How to Ride a 2 Stroke Dirt Bike

A 2 stroke dirt bike is a great way to get exercise and have fun. This type of dirt bike has been around for many years, but it is still popular today. They are easy to maintain and require less oil than other types of bikes, which makes them an economical choice.

If you’re looking for something that can be used on both trails and in the mud, then this might be the perfect option. But riding a 2 stroke dirt bike will require some expertise. For this reason, in this article, I am going to discuss how to ride a 2 stroke dirt bike.

Required Materials

As a beginner, you must need some basic materials. These materials will make ease the learning process. These materials are stated below.

  • Dirt bike, preferably 125cc or 250cc dirt bikes for beginner riders with little experience.
  • Helmet – the helmet should have safety glass and you should also wear it while riding the bank. This is a must rule for the riders.
  • Gloves – built-in handguards are recommended as well as gloves to protect your hands from rocks and heat shields that can come off of your exhaust pipe when racing at high speeds. You also need gloves if you’re going to ride trails where there is vegetation because they will help prevent cuts.
  • Sturdy boots – The soles should be hard and not have any air pockets so that you don’t get kicked by the bike.
  • Jeans or pantyhose, preferably jeans because they are sturdier. Pantyhose will only protect your legs in a pinch if you’re going to wear shorts on top of them when riding.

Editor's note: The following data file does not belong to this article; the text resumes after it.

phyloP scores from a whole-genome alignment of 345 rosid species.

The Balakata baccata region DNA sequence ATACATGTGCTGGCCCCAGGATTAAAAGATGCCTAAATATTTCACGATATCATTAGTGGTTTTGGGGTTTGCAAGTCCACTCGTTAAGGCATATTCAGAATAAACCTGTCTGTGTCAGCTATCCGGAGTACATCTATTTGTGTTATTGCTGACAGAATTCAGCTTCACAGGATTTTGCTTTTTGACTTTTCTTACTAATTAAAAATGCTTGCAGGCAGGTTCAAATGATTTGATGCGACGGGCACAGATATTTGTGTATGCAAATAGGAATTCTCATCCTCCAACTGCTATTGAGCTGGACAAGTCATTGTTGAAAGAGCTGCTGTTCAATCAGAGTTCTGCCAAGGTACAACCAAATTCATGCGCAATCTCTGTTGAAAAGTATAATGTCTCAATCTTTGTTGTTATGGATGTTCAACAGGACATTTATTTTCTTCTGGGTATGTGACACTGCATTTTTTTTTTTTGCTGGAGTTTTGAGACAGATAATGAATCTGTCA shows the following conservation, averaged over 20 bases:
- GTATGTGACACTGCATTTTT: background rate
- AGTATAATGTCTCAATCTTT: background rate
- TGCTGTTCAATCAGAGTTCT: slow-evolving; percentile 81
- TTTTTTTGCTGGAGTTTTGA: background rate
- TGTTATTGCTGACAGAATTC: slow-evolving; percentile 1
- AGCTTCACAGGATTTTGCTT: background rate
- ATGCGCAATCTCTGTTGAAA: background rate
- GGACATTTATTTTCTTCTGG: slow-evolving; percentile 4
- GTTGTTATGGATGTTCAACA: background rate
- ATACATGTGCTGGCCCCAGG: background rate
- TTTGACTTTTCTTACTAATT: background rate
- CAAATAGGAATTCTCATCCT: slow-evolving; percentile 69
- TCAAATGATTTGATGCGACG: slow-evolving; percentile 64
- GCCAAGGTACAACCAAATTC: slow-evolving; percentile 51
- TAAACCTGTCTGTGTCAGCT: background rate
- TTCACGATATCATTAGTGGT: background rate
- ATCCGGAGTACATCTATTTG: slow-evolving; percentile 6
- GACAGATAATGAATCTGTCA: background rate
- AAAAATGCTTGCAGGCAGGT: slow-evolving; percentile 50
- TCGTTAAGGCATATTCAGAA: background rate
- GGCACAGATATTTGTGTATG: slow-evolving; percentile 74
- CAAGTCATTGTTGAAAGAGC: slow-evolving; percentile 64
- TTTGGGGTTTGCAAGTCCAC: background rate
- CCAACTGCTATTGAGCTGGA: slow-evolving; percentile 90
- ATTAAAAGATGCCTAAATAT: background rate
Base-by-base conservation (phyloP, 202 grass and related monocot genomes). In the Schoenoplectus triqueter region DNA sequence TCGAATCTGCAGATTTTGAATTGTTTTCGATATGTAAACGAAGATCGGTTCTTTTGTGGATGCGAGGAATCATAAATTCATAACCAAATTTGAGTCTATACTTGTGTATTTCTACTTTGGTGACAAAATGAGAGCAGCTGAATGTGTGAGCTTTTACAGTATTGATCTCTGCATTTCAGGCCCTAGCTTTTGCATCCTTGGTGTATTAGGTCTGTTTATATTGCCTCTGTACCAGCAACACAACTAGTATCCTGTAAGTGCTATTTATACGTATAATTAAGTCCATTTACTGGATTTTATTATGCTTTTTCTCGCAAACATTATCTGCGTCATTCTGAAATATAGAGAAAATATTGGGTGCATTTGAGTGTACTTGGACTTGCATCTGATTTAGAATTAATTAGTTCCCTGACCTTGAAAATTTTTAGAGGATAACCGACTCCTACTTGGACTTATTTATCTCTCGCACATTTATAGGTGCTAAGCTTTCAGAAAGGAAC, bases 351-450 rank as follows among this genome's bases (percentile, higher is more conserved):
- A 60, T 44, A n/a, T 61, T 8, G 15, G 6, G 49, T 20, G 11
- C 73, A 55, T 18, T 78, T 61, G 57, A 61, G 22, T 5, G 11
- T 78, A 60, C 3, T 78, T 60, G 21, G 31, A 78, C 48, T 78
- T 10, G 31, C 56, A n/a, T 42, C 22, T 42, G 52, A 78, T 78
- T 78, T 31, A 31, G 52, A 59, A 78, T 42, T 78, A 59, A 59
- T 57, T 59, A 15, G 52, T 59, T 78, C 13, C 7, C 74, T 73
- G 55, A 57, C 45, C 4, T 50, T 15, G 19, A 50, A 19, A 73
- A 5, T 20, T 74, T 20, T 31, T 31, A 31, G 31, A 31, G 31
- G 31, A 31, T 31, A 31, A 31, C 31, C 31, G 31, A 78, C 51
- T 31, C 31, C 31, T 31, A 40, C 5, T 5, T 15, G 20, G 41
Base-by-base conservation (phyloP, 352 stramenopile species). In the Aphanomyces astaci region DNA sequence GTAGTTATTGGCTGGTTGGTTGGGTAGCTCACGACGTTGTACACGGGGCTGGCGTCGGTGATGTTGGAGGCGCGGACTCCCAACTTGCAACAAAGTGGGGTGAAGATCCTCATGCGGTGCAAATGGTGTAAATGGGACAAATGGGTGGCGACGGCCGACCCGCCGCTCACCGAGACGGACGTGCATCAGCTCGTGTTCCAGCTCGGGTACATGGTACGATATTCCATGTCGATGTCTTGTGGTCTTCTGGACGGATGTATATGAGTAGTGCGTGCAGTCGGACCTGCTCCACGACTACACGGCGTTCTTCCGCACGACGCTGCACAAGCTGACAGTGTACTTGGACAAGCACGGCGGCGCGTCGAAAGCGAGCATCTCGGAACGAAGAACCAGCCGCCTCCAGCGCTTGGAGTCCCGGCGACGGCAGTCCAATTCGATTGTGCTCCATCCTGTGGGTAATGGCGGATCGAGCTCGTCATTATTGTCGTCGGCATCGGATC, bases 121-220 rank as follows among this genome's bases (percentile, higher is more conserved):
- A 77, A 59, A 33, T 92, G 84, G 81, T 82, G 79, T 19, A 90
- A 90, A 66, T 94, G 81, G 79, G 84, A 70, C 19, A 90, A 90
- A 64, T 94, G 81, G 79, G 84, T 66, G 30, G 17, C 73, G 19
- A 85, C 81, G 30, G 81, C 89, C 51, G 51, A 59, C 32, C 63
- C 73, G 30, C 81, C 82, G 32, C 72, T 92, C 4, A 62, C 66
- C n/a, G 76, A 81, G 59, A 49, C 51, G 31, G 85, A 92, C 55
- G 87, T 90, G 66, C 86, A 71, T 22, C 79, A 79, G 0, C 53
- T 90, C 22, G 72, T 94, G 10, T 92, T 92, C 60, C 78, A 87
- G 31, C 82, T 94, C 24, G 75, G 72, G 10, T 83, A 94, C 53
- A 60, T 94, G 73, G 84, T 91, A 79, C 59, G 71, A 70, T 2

• Knee pads – You can buy knee pad inserts for pants but make sure they aren’t too thick or bulky since this could interfere with lean angles while cornering and slow down your speed as well as just cause discomfort from rubbing against your skin all day long.
  • Spare parts: Make sure you bring extra gas, oil, spark plugs, throttle cables. These will be beneficial for the learning process.

Steps on How to Ride a 2 Stroke Dirt Bike 

  • A list of all the steps to riding a dirt bike is explained chronologically.
  • Figure out what kind of bike you are going to ride, either an old style or a new style.
  • Get on the dirt bike and push off with your other foot so that it is up in front of you when you start moving. This will help stabilize the bike from causing any wobbles while starting off slowly. You should always maintain a good balance!
  • Use one hand for steering and the other hand for throttle control, sometimes called a twist grip. Push down on the right side (or left) or pull back on either side will make it go faster; lean forward into turns. To roll backward while riding, stop twisting with your hand and push down on the back of your seat.
  • When you get to a jump, bump, or other obstacles in the track, apply more throttle before hitting it so that when you land, it will be at full speed!
  • To use an old-style bike, place both feet together close to one footpeg (either left or right). Push off with your free foot in front of you while giving even pressure with each leg on the ground. Grip handlebars firmly but not too tight – loose grip is better than no grip.
  • Use one hand for steering and the other for holding onto the clutch lever located near the right side above the rear wheel. For additional stability during starting procedure, bring up shoulder towards the chest. Hold outstretched arm straight ahead as if the arm of a pendulum.
  • When you get to the sand, make sure that your bike is in neutral gear before starting off and doesn’t try to accelerate too quickly – this will send the clutch up into high revs, which could be dangerous!